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Help Wanted: How to Onboard Parents Early with STEM

Posted by Maryellen deLacy on Dec 5, 2017

Help Wanted: How to on Board Parents Early with STEMWhen you hear about STEM education, the conversation often revolves around teachers and students. What’s often overlooked is the role parents can play, both in supporting student learning at home and in advocating for teachers and schools in the community.

It goes without saying that parents want the best for their children. They want to see their child master the skills they will need to succeed both in and out of school. Often they want to support what is happening in the classroom, but they may not know how. Uniting your efforts with theirs can strengthen student interest, engagement, and outcomes.

Keep reading to find out how you can partner with parents to create a strong community working toward the same goal: quality STEM education.

Supporting Student Learning at Home

Children’s curiosity about the world around them is a natural vehicle for parents to nurture their child’s interest in STEM. Parents can help make connections between their child’s questions and the science and engineering they are learning in class.

There are a few things you can do to facilitate this parent-child dialogue. Parents may not realize they can use STEM to develop their child's critical thinking skills by asking higher order questions. When students are engaged in higher order thinking, they analyze and evaluate scenarios, create solutions to problems, and apply what they’ve learned to new situations. Even though this type of questioning should happen every day in the classroom, extending it to the home through parents reinforces and strengthens student understanding.

Help Wanted: How to on Board Parents Early with STEM

When you meet parents at the beginning of the school year, have a conversation with them about how to ask higher order questions about scientific phenomena that go beyond "What did you learn in science class?" Give them a simple guide for asking higher order questions that they can take home. Help them understand how a simple car ride can turn into an engineering discussion about solving problems you see on the way to school.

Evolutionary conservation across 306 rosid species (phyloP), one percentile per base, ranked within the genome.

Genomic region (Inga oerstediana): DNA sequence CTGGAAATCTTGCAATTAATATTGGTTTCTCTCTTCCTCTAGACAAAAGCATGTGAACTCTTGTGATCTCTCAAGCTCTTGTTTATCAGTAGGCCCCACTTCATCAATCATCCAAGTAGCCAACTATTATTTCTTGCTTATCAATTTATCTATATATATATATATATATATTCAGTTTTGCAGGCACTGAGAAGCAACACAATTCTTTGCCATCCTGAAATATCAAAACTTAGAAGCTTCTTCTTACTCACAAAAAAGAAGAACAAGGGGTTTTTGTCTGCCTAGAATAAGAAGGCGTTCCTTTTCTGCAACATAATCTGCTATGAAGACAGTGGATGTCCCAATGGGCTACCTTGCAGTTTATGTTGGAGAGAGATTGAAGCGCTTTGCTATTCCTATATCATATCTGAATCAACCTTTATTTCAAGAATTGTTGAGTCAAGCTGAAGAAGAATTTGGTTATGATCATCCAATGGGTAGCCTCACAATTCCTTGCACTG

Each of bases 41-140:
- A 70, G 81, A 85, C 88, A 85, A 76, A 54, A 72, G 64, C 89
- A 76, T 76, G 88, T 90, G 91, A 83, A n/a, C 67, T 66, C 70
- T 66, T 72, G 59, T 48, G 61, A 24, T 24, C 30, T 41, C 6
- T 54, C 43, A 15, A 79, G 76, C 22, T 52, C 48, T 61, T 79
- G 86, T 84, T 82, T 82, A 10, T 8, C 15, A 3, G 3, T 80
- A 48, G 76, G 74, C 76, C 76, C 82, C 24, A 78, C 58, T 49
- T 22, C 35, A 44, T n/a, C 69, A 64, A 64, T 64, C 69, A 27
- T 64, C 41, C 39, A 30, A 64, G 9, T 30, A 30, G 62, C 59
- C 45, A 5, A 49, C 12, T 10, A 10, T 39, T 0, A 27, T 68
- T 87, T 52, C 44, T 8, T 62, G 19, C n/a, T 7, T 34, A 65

You can also create a one-page resource that gives parents an overview of the STEM unit you are working through, along with key vocabulary and ways to connect the unit’s concepts to everyday life.

Bringing Parents into the School

Beyond knowing about the content covered in science class, parents want to know how their children are engaged hands-on during the school day. Yet volunteering in the classroom is not always an option for parents. You can help keep these parents connected by creating meaningful events or notes to send home that showcase what their students are doing in the classroom. For example, you can organize a hallway display or a section in your monthly email that recaps the month in STEM.

Other examples include organizing a STEM night where students show off the experiments or prototypes they developed by explaining the question they answered or the problem they solved. You could also plan a science fair where students apply what they’ve learned in class to develop an experiment, investigating a question that interests them outside of class and presenting their results to their parents and peers.

Parents are STEM Advocates  

The benefits of creating resources for parents will have a broad impact not only on individual classrooms, but also on your school and the community. These resources work to make the learning goals of your classroom transparent and accessible to parents. When parents in a community have the tools to support the goals of your classroom, they become more invested in helping you achieve your goals. 

By taking the time to educate your student’s most powerful advocate, you in turn benefit as your expectations align, student engagement increases, and student outcomes are strengthened. You may be surprised how appreciative parents will be when they are given opportunities to be more involved in their children’s STEM education.

A well-developed STEM curriculum will help you develop the resources to share with parents, helping you communicate just how those resources are aligned to your classroom’s experience.

Topics: STEM

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